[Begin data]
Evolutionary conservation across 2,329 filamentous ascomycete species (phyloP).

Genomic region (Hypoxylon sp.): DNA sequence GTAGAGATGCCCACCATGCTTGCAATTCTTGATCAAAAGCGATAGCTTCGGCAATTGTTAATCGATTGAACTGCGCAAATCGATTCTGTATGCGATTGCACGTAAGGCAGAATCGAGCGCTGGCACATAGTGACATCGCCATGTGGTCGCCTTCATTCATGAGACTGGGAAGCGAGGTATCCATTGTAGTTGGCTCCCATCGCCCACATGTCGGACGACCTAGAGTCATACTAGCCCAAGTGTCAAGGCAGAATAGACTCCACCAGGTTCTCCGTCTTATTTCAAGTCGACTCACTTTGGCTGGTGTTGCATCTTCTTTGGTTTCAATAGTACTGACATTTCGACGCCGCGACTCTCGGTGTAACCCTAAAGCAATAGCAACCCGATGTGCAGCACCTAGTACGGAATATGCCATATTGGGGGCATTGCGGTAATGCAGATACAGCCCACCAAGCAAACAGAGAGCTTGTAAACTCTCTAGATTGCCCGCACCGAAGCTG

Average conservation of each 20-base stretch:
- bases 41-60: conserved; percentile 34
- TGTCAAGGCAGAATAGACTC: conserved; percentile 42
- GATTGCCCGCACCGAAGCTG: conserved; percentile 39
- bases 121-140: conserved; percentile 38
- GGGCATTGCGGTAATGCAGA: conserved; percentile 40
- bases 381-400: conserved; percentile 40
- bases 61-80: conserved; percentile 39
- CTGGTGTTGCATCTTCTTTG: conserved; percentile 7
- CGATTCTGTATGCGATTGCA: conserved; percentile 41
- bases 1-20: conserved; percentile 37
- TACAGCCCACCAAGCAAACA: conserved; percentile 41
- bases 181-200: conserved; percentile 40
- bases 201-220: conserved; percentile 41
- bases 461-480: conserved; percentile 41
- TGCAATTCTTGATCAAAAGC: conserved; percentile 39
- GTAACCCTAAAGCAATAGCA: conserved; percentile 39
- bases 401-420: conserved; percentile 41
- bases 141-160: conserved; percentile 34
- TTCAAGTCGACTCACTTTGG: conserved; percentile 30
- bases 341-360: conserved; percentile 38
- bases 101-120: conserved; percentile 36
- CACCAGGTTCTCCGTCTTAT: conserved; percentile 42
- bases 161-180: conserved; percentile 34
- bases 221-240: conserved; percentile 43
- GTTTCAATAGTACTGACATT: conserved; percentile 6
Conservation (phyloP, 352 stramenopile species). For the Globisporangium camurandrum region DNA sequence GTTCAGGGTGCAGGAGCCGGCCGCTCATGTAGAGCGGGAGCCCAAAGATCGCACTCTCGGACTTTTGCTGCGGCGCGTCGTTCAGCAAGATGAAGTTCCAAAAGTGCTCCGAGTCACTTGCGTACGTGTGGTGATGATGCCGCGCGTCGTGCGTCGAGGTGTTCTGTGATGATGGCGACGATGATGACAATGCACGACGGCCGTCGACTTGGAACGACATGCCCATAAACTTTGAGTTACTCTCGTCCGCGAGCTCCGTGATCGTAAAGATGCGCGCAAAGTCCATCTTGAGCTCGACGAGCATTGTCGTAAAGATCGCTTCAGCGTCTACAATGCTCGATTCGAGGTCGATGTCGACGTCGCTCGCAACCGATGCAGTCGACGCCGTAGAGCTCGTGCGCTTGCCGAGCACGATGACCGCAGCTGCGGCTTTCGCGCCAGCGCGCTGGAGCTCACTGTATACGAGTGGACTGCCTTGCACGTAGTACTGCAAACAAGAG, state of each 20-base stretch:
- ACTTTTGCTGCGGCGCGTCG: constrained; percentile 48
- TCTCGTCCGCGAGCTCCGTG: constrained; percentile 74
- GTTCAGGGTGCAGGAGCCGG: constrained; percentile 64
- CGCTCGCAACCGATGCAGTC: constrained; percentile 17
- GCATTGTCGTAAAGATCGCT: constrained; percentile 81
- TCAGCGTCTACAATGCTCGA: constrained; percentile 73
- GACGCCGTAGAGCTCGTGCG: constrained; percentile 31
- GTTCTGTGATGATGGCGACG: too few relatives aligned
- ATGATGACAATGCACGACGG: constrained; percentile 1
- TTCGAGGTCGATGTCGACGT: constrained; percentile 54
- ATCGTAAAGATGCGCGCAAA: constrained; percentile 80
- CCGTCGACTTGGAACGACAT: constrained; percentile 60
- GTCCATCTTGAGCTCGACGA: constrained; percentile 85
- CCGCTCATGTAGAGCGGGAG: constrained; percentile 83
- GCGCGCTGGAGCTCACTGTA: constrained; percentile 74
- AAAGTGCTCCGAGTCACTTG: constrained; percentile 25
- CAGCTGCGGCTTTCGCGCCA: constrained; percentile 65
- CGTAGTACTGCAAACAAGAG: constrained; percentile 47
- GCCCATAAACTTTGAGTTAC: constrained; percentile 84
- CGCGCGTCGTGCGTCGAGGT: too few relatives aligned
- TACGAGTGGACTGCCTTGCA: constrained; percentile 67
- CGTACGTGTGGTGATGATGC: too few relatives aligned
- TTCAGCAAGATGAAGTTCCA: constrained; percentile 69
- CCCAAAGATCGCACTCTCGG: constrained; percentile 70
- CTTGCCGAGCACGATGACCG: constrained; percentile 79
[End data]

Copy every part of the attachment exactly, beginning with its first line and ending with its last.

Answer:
Evolutionary conservation across 2,329 filamentous ascomycete species (phyloP).

Genomic region (Hypoxylon sp.): DNA sequence GTAGAGATGCCCACCATGCTTGCAATTCTTGATCAAAAGCGATAGCTTCGGCAATTGTTAATCGATTGAACTGCGCAAATCGATTCTGTATGCGATTGCACGTAAGGCAGAATCGAGCGCTGGCACATAGTGACATCGCCATGTGGTCGCCTTCATTCATGAGACTGGGAAGCGAGGTATCCATTGTAGTTGGCTCCCATCGCCCACATGTCGGACGACCTAGAGTCATACTAGCCCAAGTGTCAAGGCAGAATAGACTCCACCAGGTTCTCCGTCTTATTTCAAGTCGACTCACTTTGGCTGGTGTTGCATCTTCTTTGGTTTCAATAGTACTGACATTTCGACGCCGCGACTCTCGGTGTAACCCTAAAGCAATAGCAACCCGATGTGCAGCACCTAGTACGGAATATGCCATATTGGGGGCATTGCGGTAATGCAGATACAGCCCACCAAGCAAACAGAGAGCTTGTAAACTCTCTAGATTGCCCGCACCGAAGCTG

Average conservation of each 20-base stretch:
- bases 41-60: conserved; percentile 34
- TGTCAAGGCAGAATAGACTC: conserved; percentile 42
- GATTGCCCGCACCGAAGCTG: conserved; percentile 39
- bases 121-140: conserved; percentile 38
- GGGCATTGCGGTAATGCAGA: conserved; percentile 40
- bases 381-400: conserved; percentile 40
- bases 61-80: conserved; percentile 39
- CTGGTGTTGCATCTTCTTTG: conserved; percentile 7
- CGATTCTGTATGCGATTGCA: conserved; percentile 41
- bases 1-20: conserved; percentile 37
- TACAGCCCACCAAGCAAACA: conserved; percentile 41
- bases 181-200: conserved; percentile 40
- bases 201-220: conserved; percentile 41
- bases 461-480: conserved; percentile 41
- TGCAATTCTTGATCAAAAGC: conserved; percentile 39
- GTAACCCTAAAGCAATAGCA: conserved; percentile 39
- bases 401-420: conserved; percentile 41
- bases 141-160: conserved; percentile 34
- TTCAAGTCGACTCACTTTGG: conserved; percentile 30
- bases 341-360: conserved; percentile 38
- bases 101-120: conserved; percentile 36
- CACCAGGTTCTCCGTCTTAT: conserved; percentile 42
- bases 161-180: conserved; percentile 34
- bases 221-240: conserved; percentile 43
- GTTTCAATAGTACTGACATT: conserved; percentile 6
Conservation (phyloP, 352 stramenopile species). For the Globisporangium camurandrum region DNA sequence GTTCAGGGTGCAGGAGCCGGCCGCTCATGTAGAGCGGGAGCCCAAAGATCGCACTCTCGGACTTTTGCTGCGGCGCGTCGTTCAGCAAGATGAAGTTCCAAAAGTGCTCCGAGTCACTTGCGTACGTGTGGTGATGATGCCGCGCGTCGTGCGTCGAGGTGTTCTGTGATGATGGCGACGATGATGACAATGCACGACGGCCGTCGACTTGGAACGACATGCCCATAAACTTTGAGTTACTCTCGTCCGCGAGCTCCGTGATCGTAAAGATGCGCGCAAAGTCCATCTTGAGCTCGACGAGCATTGTCGTAAAGATCGCTTCAGCGTCTACAATGCTCGATTCGAGGTCGATGTCGACGTCGCTCGCAACCGATGCAGTCGACGCCGTAGAGCTCGTGCGCTTGCCGAGCACGATGACCGCAGCTGCGGCTTTCGCGCCAGCGCGCTGGAGCTCACTGTATACGAGTGGACTGCCTTGCACGTAGTACTGCAAACAAGAG, state of each 20-base stretch:
- ACTTTTGCTGCGGCGCGTCG: constrained; percentile 48
- TCTCGTCCGCGAGCTCCGTG: constrained; percentile 74
- GTTCAGGGTGCAGGAGCCGG: constrained; percentile 64
- CGCTCGCAACCGATGCAGTC: constrained; percentile 17
- GCATTGTCGTAAAGATCGCT: constrained; percentile 81
- TCAGCGTCTACAATGCTCGA: constrained; percentile 73
- GACGCCGTAGAGCTCGTGCG: constrained; percentile 31
- GTTCTGTGATGATGGCGACG: too few relatives aligned
- ATGATGACAATGCACGACGG: constrained; percentile 1
- TTCGAGGTCGATGTCGACGT: constrained; percentile 54
- ATCGTAAAGATGCGCGCAAA: constrained; percentile 80
- CCGTCGACTTGGAACGACAT: constrained; percentile 60
- GTCCATCTTGAGCTCGACGA: constrained; percentile 85
- CCGCTCATGTAGAGCGGGAG: constrained; percentile 83
- GCGCGCTGGAGCTCACTGTA: constrained; percentile 74
- AAAGTGCTCCGAGTCACTTG: constrained; percentile 25
- CAGCTGCGGCTTTCGCGCCA: constrained; percentile 65
- CGTAGTACTGCAAACAAGAG: constrained; percentile 47
- GCCCATAAACTTTGAGTTAC: constrained; percentile 84
- CGCGCGTCGTGCGTCGAGGT: too few relatives aligned
- TACGAGTGGACTGCCTTGCA: constrained; percentile 67
- CGTACGTGTGGTGATGATGC: too few relatives aligned
- TTCAGCAAGATGAAGTTCCA: constrained; percentile 69
- CCCAAAGATCGCACTCTCGG: constrained; percentile 70
- CTTGCCGAGCACGATGACCG: constrained; percentile 79